It seems that I am just now recovering from the holiday craze – enough to have the mental capacity to recall and recount my son’s eye surgery.
At the end of October, KJ had strabismus surgery to correct his esotropia. Historically, anticipation has always been much worse for me than the actual thing when it happens. And so anticipating the surgery for months and months was nerve-wracking, and when we were given the opportunity to move the surgery a week earlier, I said, “Yes please, can we do it yesterday?”
I expected to be a nervous wreck on the morning of the surgery, but I was surprisingly calm (I attribute this to much information gathering and well, God). A friend of ours, an anesthesiologist, walked us through what to expect on the day of the surgery, which tremendously helped in calming my nerves. It also helps when your kid is in great spirits and is too young to have a clue. The nurses were fantastic (I love nurses), bringing a fresh array of toys to keep KJ occupied and entertained while we waited for the doctor. The entire procedure lasted about 45 minutes, and then we were called to KJ’s bedside.
When he rolled up, his eyes were covered in ointment. It took him a few minutes to wake up, and though he didn’t wake up screaming like some people warned me, he seemed genuinely pissed off. And when he opened his eyes, he looked like a different baby. And maybe he felt like a different baby. I’m told that with the straightened eyes he would have added depth perception and be able to see things in 3-D, whereas before he did not. This might explain the clumsiness the first few days, but he adjusted rather quickly.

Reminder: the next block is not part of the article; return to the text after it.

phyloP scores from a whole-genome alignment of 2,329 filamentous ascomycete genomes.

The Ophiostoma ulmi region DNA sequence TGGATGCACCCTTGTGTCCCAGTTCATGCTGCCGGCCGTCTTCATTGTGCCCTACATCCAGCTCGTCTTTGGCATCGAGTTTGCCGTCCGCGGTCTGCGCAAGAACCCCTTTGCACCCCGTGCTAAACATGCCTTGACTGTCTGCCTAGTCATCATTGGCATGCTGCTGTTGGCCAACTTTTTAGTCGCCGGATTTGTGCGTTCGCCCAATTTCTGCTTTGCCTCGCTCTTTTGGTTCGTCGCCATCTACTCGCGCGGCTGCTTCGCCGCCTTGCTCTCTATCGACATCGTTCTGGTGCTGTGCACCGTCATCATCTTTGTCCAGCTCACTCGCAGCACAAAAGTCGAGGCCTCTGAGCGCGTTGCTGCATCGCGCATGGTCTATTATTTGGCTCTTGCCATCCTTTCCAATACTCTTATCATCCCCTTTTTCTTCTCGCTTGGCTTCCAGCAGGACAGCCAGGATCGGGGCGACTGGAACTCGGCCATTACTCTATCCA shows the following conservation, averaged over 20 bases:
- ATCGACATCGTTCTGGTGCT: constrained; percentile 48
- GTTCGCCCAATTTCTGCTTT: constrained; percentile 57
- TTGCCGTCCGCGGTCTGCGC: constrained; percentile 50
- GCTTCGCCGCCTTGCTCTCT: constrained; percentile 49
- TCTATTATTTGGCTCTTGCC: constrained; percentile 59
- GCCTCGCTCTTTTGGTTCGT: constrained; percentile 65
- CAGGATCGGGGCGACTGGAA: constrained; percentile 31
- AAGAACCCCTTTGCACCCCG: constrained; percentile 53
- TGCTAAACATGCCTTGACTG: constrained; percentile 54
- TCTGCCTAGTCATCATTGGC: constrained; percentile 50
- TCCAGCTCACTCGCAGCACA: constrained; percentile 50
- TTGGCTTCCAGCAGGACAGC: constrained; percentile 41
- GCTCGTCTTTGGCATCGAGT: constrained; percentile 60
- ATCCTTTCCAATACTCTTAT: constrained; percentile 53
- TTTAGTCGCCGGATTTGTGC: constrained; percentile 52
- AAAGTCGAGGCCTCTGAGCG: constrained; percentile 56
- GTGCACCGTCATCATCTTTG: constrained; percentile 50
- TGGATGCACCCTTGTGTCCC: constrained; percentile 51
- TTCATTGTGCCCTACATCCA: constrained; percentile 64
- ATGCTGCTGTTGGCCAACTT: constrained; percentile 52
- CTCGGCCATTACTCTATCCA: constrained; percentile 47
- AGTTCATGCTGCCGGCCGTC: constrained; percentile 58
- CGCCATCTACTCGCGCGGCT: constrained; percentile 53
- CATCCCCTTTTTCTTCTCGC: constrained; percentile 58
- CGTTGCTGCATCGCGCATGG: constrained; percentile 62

Even though I knew he would look different after surgery, I wasn’t prepared for how drastic the change would be. It took about a week for us all to get used to his “new” eyes. After all, we only knew him with his crossed eyes.
After the surgery, we had a series of follow-up appointments – the day after surgery, three days after surgery, and then six weeks after surgery. The first couple appointments were to rule out any infection, and the six-week appointment was to determine if he would need a follow-up surgery.
His eyes have adjusted very well and the surgery was a success! There is always a possibility the eyes may cross again in the future, but I am hoping he won’t need any additional surgeries in the future. For now, the plan is to meet with the pediatric ophthalmologist every four months, and then if everything goes well, twice a year until KJ is school-age. The entire process was probably more traumatic for us parents (as most things are), but he seems to be doing just fine.